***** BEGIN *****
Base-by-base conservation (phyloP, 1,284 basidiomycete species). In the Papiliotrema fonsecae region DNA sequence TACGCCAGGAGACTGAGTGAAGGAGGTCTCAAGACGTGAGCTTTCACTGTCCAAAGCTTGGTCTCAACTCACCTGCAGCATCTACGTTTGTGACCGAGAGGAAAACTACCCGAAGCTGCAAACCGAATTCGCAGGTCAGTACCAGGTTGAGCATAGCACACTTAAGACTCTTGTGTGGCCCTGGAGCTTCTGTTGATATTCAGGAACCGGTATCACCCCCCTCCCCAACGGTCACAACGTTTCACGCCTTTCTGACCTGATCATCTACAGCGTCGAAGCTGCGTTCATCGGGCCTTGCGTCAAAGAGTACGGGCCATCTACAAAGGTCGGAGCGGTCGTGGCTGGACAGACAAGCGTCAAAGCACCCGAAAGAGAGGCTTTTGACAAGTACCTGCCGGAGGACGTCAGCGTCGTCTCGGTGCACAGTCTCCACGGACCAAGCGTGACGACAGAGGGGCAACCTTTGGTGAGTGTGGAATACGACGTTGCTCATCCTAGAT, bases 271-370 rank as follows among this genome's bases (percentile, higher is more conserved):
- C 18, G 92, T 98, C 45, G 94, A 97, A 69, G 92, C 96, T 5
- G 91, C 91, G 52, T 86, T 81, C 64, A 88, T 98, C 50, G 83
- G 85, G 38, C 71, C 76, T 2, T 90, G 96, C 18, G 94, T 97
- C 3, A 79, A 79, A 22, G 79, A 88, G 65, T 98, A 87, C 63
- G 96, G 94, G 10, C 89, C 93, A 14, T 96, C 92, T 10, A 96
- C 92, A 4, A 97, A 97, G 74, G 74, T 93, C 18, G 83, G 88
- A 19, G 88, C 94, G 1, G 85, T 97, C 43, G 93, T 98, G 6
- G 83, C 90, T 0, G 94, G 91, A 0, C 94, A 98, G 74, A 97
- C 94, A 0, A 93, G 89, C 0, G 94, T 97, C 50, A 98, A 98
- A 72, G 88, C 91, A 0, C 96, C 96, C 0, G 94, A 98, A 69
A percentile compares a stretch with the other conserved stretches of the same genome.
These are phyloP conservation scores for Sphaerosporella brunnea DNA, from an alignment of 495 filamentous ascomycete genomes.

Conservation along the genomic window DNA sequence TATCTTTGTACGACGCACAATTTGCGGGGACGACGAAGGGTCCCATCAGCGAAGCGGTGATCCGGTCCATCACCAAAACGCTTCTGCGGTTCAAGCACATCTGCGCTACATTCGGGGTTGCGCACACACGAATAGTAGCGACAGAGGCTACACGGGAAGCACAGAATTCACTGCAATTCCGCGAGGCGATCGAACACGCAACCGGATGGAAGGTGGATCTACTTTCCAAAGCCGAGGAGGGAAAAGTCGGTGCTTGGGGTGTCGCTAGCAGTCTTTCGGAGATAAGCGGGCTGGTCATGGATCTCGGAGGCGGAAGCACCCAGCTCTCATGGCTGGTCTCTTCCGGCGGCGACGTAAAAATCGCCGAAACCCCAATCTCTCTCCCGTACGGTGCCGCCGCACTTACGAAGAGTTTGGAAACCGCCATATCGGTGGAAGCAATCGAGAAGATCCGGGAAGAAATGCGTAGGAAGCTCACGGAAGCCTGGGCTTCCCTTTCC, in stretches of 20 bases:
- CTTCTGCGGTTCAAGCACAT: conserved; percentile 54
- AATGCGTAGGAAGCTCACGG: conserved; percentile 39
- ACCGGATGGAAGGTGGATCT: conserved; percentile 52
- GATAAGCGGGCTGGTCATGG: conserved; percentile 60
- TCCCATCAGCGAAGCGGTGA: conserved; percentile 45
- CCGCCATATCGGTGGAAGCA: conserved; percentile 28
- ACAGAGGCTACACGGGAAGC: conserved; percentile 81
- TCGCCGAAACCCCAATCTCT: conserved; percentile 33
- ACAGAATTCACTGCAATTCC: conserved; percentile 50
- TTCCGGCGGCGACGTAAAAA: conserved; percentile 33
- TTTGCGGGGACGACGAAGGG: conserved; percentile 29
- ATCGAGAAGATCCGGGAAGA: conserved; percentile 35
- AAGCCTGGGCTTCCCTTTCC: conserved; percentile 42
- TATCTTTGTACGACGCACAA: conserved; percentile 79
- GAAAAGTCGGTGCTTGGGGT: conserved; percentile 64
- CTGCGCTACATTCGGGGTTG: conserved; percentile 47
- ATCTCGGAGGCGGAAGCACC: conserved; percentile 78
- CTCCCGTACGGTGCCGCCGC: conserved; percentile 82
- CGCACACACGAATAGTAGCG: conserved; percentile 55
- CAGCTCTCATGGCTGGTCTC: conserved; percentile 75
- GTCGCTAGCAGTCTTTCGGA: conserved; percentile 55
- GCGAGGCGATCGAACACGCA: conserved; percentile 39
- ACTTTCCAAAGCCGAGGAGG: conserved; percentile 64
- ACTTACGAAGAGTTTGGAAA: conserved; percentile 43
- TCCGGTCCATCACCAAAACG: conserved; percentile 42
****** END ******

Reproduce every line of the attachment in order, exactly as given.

Base-by-base conservation (phyloP, 1,284 basidiomycete species). In the Papiliotrema fonsecae region DNA sequence TACGCCAGGAGACTGAGTGAAGGAGGTCTCAAGACGTGAGCTTTCACTGTCCAAAGCTTGGTCTCAACTCACCTGCAGCATCTACGTTTGTGACCGAGAGGAAAACTACCCGAAGCTGCAAACCGAATTCGCAGGTCAGTACCAGGTTGAGCATAGCACACTTAAGACTCTTGTGTGGCCCTGGAGCTTCTGTTGATATTCAGGAACCGGTATCACCCCCCTCCCCAACGGTCACAACGTTTCACGCCTTTCTGACCTGATCATCTACAGCGTCGAAGCTGCGTTCATCGGGCCTTGCGTCAAAGAGTACGGGCCATCTACAAAGGTCGGAGCGGTCGTGGCTGGACAGACAAGCGTCAAAGCACCCGAAAGAGAGGCTTTTGACAAGTACCTGCCGGAGGACGTCAGCGTCGTCTCGGTGCACAGTCTCCACGGACCAAGCGTGACGACAGAGGGGCAACCTTTGGTGAGTGTGGAATACGACGTTGCTCATCCTAGAT, bases 271-370 rank as follows among this genome's bases (percentile, higher is more conserved):
- C 18, G 92, T 98, C 45, G 94, A 97, A 69, G 92, C 96, T 5
- G 91, C 91, G 52, T 86, T 81, C 64, A 88, T 98, C 50, G 83
- G 85, G 38, C 71, C 76, T 2, T 90, G 96, C 18, G 94, T 97
- C 3, A 79, A 79, A 22, G 79, A 88, G 65, T 98, A 87, C 63
- G 96, G 94, G 10, C 89, C 93, A 14, T 96, C 92, T 10, A 96
- C 92, A 4, A 97, A 97, G 74, G 74, T 93, C 18, G 83, G 88
- A 19, G 88, C 94, G 1, G 85, T 97, C 43, G 93, T 98, G 6
- G 83, C 90, T 0, G 94, G 91, A 0, C 94, A 98, G 74, A 97
- C 94, A 0, A 93, G 89, C 0, G 94, T 97, C 50, A 98, A 98
- A 72, G 88, C 91, A 0, C 96, C 96, C 0, G 94, A 98, A 69
A percentile compares a stretch with the other conserved stretches of the same genome.
These are phyloP conservation scores for Sphaerosporella brunnea DNA, from an alignment of 495 filamentous ascomycete genomes.

Conservation along the genomic window DNA sequence TATCTTTGTACGACGCACAATTTGCGGGGACGACGAAGGGTCCCATCAGCGAAGCGGTGATCCGGTCCATCACCAAAACGCTTCTGCGGTTCAAGCACATCTGCGCTACATTCGGGGTTGCGCACACACGAATAGTAGCGACAGAGGCTACACGGGAAGCACAGAATTCACTGCAATTCCGCGAGGCGATCGAACACGCAACCGGATGGAAGGTGGATCTACTTTCCAAAGCCGAGGAGGGAAAAGTCGGTGCTTGGGGTGTCGCTAGCAGTCTTTCGGAGATAAGCGGGCTGGTCATGGATCTCGGAGGCGGAAGCACCCAGCTCTCATGGCTGGTCTCTTCCGGCGGCGACGTAAAAATCGCCGAAACCCCAATCTCTCTCCCGTACGGTGCCGCCGCACTTACGAAGAGTTTGGAAACCGCCATATCGGTGGAAGCAATCGAGAAGATCCGGGAAGAAATGCGTAGGAAGCTCACGGAAGCCTGGGCTTCCCTTTCC, in stretches of 20 bases:
- CTTCTGCGGTTCAAGCACAT: conserved; percentile 54
- AATGCGTAGGAAGCTCACGG: conserved; percentile 39
- ACCGGATGGAAGGTGGATCT: conserved; percentile 52
- GATAAGCGGGCTGGTCATGG: conserved; percentile 60
- TCCCATCAGCGAAGCGGTGA: conserved; percentile 45
- CCGCCATATCGGTGGAAGCA: conserved; percentile 28
- ACAGAGGCTACACGGGAAGC: conserved; percentile 81
- TCGCCGAAACCCCAATCTCT: conserved; percentile 33
- ACAGAATTCACTGCAATTCC: conserved; percentile 50
- TTCCGGCGGCGACGTAAAAA: conserved; percentile 33
- TTTGCGGGGACGACGAAGGG: conserved; percentile 29
- ATCGAGAAGATCCGGGAAGA: conserved; percentile 35
- AAGCCTGGGCTTCCCTTTCC: conserved; percentile 42
- TATCTTTGTACGACGCACAA: conserved; percentile 79
- GAAAAGTCGGTGCTTGGGGT: conserved; percentile 64
- CTGCGCTACATTCGGGGTTG: conserved; percentile 47
- ATCTCGGAGGCGGAAGCACC: conserved; percentile 78
- CTCCCGTACGGTGCCGCCGC: conserved; percentile 82
- CGCACACACGAATAGTAGCG: conserved; percentile 55
- CAGCTCTCATGGCTGGTCTC: conserved; percentile 75
- GTCGCTAGCAGTCTTTCGGA: conserved; percentile 55
- GCGAGGCGATCGAACACGCA: conserved; percentile 39
- ACTTTCCAAAGCCGAGGAGG: conserved; percentile 64
- ACTTACGAAGAGTTTGGAAA: conserved; percentile 43
- TCCGGTCCATCACCAAAACG: conserved; percentile 42